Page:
Massive Rise in SF Drug Overdose Deaths: City Hall Demonstration Demands Action
This Tuesday was International Overdose Awareness Day, a global effort to prevent overdoses and grieve those who have passed away. To mark it, activists gathered in front of City Hall in protest of the rise in accidental drug overdoses in San Francisco and to pressure city officials to take serious action to address it.
Drug overdose deaths in San Francisco have been seriously climbing in the past couple of years, resulting in 712 deaths in 2020 alone. For comparison, 261 San Franciscans died of Covid in that same time.
Both Covid and the drug epidemic are legitimate public health crises, but so far overdose deaths are not being treated with equal urgency. “I can’t help but wonder why we don’t treat this epidemic with the same level of severity,” said a spokesperson from the San Francisco AIDS Foundation, which helped organize the protest. “And I can’t help but conclude that it’s just a classist war. A war on the poor, on the marginalized, the disproportionately black and brown and LGBTQ.”
Protesters demanded that Mayor London Breed declare a public health state of emergency over these deaths (as she did with Covid), and that the Board of Supervisors create safe consumption sites in San Francisco once this has been declared.
Safe consumption sites (also known as safe injection facilities) are safe, clean, supervised places for people to use drugs. There are well over a hundred of these sites operating in Canada, Europe, and Australia, but there’s still a lot of legal back and forth over whether they’re technically prohibited in the US, and, while a few have come close, no state has managed to authorize them yet.
Safe consumption sites have become even more of a hot-button issue as the drug overdose epidemic has worsened nationwide, partly thanks to the growing presence of fentanyl, a powerful synthetic opioid, in the drug supply. While 712 San Franciscans died last year, a record 93,000 Americans died due to overdose overall, and over 60% of these deaths involved fentanyl. Safe consumption sites would offer support and resources for preventing overdoses and infectious diseases, offering sterile syringes and testing strips so people can actually know what’s in their drugs. Trained staff would also be on hand to help in case anything goes haywire – they could immediately deliver a life-saving dose of Narcan, for instance, and quickly reverse an opioid overdose.
According to Laura Guzman from the Drug Overdose Prevention and Education (DOPE) Project, who also spoke at the protest, there have already been 5,000 Narcan overdose reversals in San Francisco in 2021. Harm reduction services are already working. Instead of ignoring, blaming, or criminalizing the estimated 25,000 San Franciscans who use drugs (and that’s just the people who respond to surveys), safe consumption sites would allow us to further reduce some of the massive risks to using, and stop the steep upward trend in fatal overdoses.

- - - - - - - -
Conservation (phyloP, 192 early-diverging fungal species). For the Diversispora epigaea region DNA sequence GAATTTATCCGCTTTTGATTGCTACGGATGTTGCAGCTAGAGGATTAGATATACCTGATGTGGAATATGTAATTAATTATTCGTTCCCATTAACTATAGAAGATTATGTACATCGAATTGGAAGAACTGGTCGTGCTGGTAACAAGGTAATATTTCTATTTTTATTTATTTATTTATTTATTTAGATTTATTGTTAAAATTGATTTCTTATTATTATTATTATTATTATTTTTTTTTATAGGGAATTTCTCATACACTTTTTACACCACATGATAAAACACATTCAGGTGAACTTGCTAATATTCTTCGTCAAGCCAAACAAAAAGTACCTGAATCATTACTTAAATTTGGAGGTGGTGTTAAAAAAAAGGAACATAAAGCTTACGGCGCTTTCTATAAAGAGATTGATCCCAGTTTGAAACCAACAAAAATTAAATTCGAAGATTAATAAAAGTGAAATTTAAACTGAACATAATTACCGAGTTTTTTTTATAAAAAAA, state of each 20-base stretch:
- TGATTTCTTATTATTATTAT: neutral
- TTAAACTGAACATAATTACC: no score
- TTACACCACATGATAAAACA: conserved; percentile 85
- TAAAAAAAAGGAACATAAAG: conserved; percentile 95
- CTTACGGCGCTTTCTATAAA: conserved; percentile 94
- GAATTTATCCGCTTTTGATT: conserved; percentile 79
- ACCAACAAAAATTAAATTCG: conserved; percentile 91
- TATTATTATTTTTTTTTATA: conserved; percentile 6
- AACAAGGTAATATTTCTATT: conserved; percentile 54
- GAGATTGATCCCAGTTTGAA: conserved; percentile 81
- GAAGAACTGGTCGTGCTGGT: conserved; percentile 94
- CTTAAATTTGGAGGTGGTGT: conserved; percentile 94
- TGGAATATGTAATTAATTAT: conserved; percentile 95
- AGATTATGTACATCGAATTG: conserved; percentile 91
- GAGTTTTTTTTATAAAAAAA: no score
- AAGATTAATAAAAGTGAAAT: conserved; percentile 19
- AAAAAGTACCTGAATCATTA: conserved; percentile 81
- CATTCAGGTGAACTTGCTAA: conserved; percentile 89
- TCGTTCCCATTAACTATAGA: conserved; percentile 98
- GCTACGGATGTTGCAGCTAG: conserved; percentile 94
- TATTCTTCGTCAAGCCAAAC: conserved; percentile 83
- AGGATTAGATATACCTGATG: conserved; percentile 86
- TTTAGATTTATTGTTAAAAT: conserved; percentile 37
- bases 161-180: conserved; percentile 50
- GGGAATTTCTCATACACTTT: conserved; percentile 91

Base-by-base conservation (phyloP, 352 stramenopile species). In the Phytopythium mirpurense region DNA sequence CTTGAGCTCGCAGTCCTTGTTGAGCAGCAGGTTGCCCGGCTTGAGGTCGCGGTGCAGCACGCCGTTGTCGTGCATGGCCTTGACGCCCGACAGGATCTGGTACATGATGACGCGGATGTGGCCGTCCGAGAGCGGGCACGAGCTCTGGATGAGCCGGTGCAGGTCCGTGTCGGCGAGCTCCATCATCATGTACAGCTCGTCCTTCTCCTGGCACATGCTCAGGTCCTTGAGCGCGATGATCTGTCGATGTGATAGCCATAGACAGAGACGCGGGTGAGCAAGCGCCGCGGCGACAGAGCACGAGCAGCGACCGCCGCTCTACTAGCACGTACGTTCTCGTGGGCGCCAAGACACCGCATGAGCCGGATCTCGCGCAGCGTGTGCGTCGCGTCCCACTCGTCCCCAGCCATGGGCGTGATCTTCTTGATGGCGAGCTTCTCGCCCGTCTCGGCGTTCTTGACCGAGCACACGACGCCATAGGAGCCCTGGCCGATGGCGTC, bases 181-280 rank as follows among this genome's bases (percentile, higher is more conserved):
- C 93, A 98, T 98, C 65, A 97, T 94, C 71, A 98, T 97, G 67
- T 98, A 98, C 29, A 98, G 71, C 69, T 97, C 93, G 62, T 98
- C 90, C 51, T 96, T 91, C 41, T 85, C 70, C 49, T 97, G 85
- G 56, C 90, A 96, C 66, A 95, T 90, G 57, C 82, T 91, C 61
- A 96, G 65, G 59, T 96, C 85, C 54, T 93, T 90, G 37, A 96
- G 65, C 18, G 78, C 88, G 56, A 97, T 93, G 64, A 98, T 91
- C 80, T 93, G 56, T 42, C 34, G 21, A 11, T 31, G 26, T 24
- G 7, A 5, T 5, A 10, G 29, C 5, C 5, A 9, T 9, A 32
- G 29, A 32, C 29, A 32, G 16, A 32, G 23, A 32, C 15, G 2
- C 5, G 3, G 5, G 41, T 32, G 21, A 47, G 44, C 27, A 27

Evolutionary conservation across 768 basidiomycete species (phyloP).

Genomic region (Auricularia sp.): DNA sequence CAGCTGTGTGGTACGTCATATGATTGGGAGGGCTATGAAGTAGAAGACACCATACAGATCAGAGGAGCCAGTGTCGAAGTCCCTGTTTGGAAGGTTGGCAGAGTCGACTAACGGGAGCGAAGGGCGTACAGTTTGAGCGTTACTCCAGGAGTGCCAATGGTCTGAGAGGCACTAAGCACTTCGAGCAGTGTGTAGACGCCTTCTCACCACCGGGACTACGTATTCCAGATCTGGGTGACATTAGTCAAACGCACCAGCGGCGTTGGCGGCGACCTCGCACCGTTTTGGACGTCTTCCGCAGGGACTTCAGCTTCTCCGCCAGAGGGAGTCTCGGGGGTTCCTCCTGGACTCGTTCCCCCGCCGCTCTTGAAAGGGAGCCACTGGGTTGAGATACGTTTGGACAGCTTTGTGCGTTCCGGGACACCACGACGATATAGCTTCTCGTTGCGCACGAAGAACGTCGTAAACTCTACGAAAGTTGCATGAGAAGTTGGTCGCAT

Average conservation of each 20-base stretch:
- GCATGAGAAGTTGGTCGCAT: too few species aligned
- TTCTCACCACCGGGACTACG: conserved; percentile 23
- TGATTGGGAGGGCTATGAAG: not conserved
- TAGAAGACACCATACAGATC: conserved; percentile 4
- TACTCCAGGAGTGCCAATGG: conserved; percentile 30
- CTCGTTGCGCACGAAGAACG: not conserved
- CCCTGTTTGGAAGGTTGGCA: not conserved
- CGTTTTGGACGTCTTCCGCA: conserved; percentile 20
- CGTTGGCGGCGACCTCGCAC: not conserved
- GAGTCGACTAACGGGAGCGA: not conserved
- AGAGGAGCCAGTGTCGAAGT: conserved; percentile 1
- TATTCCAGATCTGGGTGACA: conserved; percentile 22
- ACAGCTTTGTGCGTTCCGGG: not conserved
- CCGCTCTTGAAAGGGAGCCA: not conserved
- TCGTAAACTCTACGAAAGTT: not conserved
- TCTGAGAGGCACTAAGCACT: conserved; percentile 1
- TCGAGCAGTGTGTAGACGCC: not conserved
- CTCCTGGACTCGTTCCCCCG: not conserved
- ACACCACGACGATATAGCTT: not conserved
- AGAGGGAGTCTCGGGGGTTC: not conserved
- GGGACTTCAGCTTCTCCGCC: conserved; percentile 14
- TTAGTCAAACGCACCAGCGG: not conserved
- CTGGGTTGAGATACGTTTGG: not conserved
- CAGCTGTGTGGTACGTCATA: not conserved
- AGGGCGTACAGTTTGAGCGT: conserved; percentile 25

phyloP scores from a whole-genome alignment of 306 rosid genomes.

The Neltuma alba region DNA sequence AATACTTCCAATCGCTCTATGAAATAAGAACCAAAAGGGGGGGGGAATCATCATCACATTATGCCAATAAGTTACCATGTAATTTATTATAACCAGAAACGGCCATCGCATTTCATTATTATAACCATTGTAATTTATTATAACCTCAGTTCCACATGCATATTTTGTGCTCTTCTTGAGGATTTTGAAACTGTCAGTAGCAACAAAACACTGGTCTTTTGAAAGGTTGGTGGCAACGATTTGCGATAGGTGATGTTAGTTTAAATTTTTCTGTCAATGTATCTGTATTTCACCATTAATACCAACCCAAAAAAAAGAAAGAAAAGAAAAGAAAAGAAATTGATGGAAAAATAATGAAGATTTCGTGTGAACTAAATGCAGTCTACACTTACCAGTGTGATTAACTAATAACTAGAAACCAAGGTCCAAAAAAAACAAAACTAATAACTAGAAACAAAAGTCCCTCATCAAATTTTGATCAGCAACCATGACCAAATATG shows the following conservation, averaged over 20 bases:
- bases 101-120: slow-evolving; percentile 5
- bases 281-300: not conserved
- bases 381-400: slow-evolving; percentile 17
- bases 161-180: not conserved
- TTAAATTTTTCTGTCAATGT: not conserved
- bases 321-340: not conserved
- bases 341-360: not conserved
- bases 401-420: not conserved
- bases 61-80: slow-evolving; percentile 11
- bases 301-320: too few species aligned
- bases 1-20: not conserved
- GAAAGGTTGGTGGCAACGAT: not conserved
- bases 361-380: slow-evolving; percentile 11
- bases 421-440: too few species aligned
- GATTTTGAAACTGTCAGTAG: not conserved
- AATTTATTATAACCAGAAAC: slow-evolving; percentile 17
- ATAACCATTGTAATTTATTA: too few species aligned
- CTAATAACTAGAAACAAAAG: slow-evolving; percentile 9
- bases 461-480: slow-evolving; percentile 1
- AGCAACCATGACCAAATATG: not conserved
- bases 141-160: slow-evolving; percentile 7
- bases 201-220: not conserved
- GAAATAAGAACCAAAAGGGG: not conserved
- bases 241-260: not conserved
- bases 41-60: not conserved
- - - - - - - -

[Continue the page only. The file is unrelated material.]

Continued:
It seems like City Hall is gradually taking harm reduction approaches on board, too. Plans are already in place for opening a drug sobering center, and, in July, the Board of Supervisors and Mayor Breed voted unanimously in favor of authorizing safe consumption sites.
San Francisco would need for the state bill authorizing safe consumption sites to pass first, though, and this bill has repeatedly been held up by officials dragging their feet over the issue. Its hearing has now been delayed until January 2022, but with two San Franciscans dying every day from accidental drug overdose, any delay seems like too long a wait. Activists think it is necessary and justified for Breed to acknowledge the drug overdose epidemic for what it is and move forward with safe consumption sites by declaring a state of emergency.
San Francisco is facing two serious epidemics, but we still haven’t taken bold, swift action against drug overdose deaths. As one of the protest signs read, every overdose death will be a policy failure until we do.
If you want to support the fight for safe consumption sites in San Francisco, the San Francisco AIDS Foundation is circulating this petition. Sign online or text PREVENT OD to 52886. You can also help save lives by carrying Narcan and learning how to use it. The CBHS Pharmacy at 1380 Howard St offers free Narcan kits and training, and Narcan can be bought without a prescription at any pharmacy.